Submitted by WA Contents
Large timber protrusions define holiday home designed by Amunt on a hillside in Germany
Germany Architecture News - Jun 30, 2022 - 13:56 1241 views
Stuttgart-based architecture studio Amunt has designed a timber holiday home on a hillside of Menzenschwand in Germany. The two-storey house is made of large timber protrusions that define the architectural language of the house.
Named FRIHA, with subtitle House on a Hill, the 110-square-metre building creates different facade perspectives when it is rotated around 360 degrees.
It becomes difficult to understand which side of the house is the front and which side is the back, which somehow makes the house more surprising.
Amunt designed this holiday home for clients, who spend their vacations exclusively in Germany. The clients commissioned the studio to create "a sustainable vacation home" offering an architectural quality that can also serve for other travellers.
The clients chosen a picturesque village, called Menzenschwand in the southern Black Forest to build this vacation house.
According to the studio, like many other rural regions, this region has suffered from the departure of younger generations in recent decades and is also struggling with declining numbers of vacationers due to the increasingly warm, snowless winters without skiing options.
The house is located on a beautiful southwest-facing hillside offering a view of the beautiful valley and the village.
"In designing the building, we were guided by the idea of capturing the beauty of the landscape and making the steep slope tangible in the house - wandering vacation," said Amunt in its project description.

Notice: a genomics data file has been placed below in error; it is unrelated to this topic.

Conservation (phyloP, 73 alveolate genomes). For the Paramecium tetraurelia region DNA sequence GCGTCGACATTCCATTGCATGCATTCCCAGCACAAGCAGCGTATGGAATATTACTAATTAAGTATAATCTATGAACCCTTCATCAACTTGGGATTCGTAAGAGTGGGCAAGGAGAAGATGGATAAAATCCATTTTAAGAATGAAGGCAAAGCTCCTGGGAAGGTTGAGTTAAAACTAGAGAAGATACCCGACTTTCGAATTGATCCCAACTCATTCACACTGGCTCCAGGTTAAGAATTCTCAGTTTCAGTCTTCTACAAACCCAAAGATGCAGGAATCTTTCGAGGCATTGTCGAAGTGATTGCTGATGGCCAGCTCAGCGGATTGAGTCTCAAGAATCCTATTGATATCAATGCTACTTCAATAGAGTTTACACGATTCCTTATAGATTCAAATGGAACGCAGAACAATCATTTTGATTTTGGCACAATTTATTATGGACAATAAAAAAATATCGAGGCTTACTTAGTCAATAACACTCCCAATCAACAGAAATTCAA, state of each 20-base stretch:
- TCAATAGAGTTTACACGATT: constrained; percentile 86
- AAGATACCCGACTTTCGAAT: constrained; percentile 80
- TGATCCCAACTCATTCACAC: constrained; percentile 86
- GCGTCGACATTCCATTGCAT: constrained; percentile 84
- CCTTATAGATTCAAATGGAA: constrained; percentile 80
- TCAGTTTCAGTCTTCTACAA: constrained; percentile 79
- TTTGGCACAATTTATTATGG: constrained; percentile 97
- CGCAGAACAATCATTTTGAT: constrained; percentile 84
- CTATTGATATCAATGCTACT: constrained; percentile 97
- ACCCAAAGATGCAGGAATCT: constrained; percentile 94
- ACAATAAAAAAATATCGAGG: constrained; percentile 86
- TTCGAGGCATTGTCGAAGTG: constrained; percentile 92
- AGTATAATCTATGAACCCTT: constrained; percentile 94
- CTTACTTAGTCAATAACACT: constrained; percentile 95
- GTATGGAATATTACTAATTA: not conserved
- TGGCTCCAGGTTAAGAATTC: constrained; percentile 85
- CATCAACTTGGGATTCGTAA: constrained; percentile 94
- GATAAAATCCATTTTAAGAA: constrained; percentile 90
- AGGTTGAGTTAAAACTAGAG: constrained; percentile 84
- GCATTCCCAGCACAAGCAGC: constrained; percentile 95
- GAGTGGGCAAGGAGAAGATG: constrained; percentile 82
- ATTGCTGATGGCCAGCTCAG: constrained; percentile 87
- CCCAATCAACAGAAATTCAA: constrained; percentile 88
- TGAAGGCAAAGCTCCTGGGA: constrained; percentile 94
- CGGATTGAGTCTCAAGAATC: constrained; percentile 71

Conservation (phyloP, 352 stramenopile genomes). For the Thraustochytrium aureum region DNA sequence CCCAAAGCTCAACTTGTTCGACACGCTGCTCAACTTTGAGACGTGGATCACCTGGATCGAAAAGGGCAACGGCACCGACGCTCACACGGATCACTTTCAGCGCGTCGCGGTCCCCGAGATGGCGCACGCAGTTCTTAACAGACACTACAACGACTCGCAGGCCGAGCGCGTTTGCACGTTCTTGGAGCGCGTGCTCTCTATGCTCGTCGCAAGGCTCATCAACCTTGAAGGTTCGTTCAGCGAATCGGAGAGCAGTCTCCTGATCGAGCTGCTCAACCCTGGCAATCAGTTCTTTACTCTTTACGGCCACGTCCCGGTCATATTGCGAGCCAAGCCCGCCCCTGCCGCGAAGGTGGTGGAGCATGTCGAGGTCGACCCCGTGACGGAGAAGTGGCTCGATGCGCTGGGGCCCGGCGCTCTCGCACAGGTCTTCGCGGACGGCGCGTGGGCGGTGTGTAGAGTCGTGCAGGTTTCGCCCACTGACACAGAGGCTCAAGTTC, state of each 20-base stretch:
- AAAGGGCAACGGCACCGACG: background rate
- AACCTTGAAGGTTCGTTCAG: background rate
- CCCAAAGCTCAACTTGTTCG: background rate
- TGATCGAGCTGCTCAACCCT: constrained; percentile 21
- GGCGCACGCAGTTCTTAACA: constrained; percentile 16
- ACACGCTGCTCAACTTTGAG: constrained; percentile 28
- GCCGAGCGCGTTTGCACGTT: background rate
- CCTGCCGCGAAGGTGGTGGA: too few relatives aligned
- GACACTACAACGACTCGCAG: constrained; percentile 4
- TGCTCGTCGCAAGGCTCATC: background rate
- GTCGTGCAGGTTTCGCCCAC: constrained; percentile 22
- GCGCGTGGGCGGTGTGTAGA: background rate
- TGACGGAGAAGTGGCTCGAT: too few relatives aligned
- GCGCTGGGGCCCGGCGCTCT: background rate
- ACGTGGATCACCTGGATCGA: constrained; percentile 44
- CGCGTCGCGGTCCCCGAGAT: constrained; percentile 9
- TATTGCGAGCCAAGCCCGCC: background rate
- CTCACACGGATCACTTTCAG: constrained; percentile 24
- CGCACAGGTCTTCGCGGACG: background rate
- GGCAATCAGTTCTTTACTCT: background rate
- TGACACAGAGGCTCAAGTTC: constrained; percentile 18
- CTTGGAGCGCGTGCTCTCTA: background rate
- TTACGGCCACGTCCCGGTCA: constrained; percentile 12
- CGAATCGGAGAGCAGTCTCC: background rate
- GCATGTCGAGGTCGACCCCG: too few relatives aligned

Since the roof pitch, ridge direction, eaves heights and roof overhangs were defined as regulations on site, together with the preservation of the existing, all these elements guided the design principles in development plan.
The studio only used the necessary area to build the house, and "a basement was not required in order to minimize the intrusion on the property," according to the team.
The architects elevated the house from the ground to create a storage area and lounging space under the house, with ground level access from the street.
While one corner of the house touches the terrain, the other elevations are supported by slender wooden columns and box-like timber volume which is used as a storage.
The triangular covered front yard provides space for sleds, skis and hiking boots. From here users enter the house and get into the generous two-storey living space with a variety of spatial situations, stepped by spatial steps, following the topography of the plot: entrance with wardrobe, a few steps down kitchen and dining area with a large balcony under the maple, and finally, more steps lead to the living and fireplace room.
"While wandering through the house, the wanderer is accompanied by numerous, vast views into the valley and the surrounding area, a feeling of being inside and outside at the same time," the studio continued.
"The slender roof shell with the large roof protrusions is placed protectively over the two building volumes, which are angled at 45° to the slope."
"The resulting floor plan organization appears abstract, but its intention is to enable a variety of relations to the site without "sticking" to the neighbouring buildings," the team added.